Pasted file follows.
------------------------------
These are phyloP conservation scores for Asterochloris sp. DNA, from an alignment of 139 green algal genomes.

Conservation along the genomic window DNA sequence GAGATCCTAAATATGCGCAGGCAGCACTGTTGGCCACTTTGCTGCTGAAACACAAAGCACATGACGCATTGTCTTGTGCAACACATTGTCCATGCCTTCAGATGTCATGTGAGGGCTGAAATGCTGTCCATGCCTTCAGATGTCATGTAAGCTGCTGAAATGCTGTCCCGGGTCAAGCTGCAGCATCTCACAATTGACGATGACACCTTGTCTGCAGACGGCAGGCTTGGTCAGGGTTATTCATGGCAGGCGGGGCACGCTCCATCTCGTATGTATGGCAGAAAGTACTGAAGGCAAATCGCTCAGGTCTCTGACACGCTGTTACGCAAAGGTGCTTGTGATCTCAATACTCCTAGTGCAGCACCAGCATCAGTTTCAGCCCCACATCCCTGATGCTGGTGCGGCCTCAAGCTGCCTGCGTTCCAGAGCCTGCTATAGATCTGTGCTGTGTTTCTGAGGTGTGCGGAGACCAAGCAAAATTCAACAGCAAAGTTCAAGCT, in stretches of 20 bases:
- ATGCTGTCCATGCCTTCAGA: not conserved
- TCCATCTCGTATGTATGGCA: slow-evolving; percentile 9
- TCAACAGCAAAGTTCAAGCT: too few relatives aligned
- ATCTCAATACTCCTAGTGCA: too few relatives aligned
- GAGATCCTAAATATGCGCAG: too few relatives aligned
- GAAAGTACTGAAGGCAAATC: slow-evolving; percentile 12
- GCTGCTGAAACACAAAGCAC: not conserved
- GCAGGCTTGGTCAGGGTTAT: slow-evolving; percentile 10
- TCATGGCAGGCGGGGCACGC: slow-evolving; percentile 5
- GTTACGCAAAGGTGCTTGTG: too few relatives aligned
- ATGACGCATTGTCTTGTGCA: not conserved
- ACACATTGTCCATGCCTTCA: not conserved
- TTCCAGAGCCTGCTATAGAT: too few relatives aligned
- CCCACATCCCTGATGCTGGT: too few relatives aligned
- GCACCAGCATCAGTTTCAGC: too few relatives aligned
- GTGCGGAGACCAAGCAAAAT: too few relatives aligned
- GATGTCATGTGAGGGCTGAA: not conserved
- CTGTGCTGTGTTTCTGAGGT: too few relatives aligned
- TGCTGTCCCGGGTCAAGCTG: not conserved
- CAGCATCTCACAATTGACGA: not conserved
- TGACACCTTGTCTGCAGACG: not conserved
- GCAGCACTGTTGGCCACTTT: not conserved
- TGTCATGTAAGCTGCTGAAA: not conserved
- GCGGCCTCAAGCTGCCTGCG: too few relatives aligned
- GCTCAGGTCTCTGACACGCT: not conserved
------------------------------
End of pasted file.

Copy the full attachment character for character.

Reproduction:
These are phyloP conservation scores for Asterochloris sp. DNA, from an alignment of 139 green algal genomes.

Conservation along the genomic window DNA sequence GAGATCCTAAATATGCGCAGGCAGCACTGTTGGCCACTTTGCTGCTGAAACACAAAGCACATGACGCATTGTCTTGTGCAACACATTGTCCATGCCTTCAGATGTCATGTGAGGGCTGAAATGCTGTCCATGCCTTCAGATGTCATGTAAGCTGCTGAAATGCTGTCCCGGGTCAAGCTGCAGCATCTCACAATTGACGATGACACCTTGTCTGCAGACGGCAGGCTTGGTCAGGGTTATTCATGGCAGGCGGGGCACGCTCCATCTCGTATGTATGGCAGAAAGTACTGAAGGCAAATCGCTCAGGTCTCTGACACGCTGTTACGCAAAGGTGCTTGTGATCTCAATACTCCTAGTGCAGCACCAGCATCAGTTTCAGCCCCACATCCCTGATGCTGGTGCGGCCTCAAGCTGCCTGCGTTCCAGAGCCTGCTATAGATCTGTGCTGTGTTTCTGAGGTGTGCGGAGACCAAGCAAAATTCAACAGCAAAGTTCAAGCT, in stretches of 20 bases:
- ATGCTGTCCATGCCTTCAGA: not conserved
- TCCATCTCGTATGTATGGCA: slow-evolving; percentile 9
- TCAACAGCAAAGTTCAAGCT: too few relatives aligned
- ATCTCAATACTCCTAGTGCA: too few relatives aligned
- GAGATCCTAAATATGCGCAG: too few relatives aligned
- GAAAGTACTGAAGGCAAATC: slow-evolving; percentile 12
- GCTGCTGAAACACAAAGCAC: not conserved
- GCAGGCTTGGTCAGGGTTAT: slow-evolving; percentile 10
- TCATGGCAGGCGGGGCACGC: slow-evolving; percentile 5
- GTTACGCAAAGGTGCTTGTG: too few relatives aligned
- ATGACGCATTGTCTTGTGCA: not conserved
- ACACATTGTCCATGCCTTCA: not conserved
- TTCCAGAGCCTGCTATAGAT: too few relatives aligned
- CCCACATCCCTGATGCTGGT: too few relatives aligned
- GCACCAGCATCAGTTTCAGC: too few relatives aligned
- GTGCGGAGACCAAGCAAAAT: too few relatives aligned
- GATGTCATGTGAGGGCTGAA: not conserved
- CTGTGCTGTGTTTCTGAGGT: too few relatives aligned
- TGCTGTCCCGGGTCAAGCTG: not conserved
- CAGCATCTCACAATTGACGA: not conserved
- TGACACCTTGTCTGCAGACG: not conserved
- GCAGCACTGTTGGCCACTTT: not conserved
- TGTCATGTAAGCTGCTGAAA: not conserved
- GCGGCCTCAAGCTGCCTGCG: too few relatives aligned
- GCTCAGGTCTCTGACACGCT: not conserved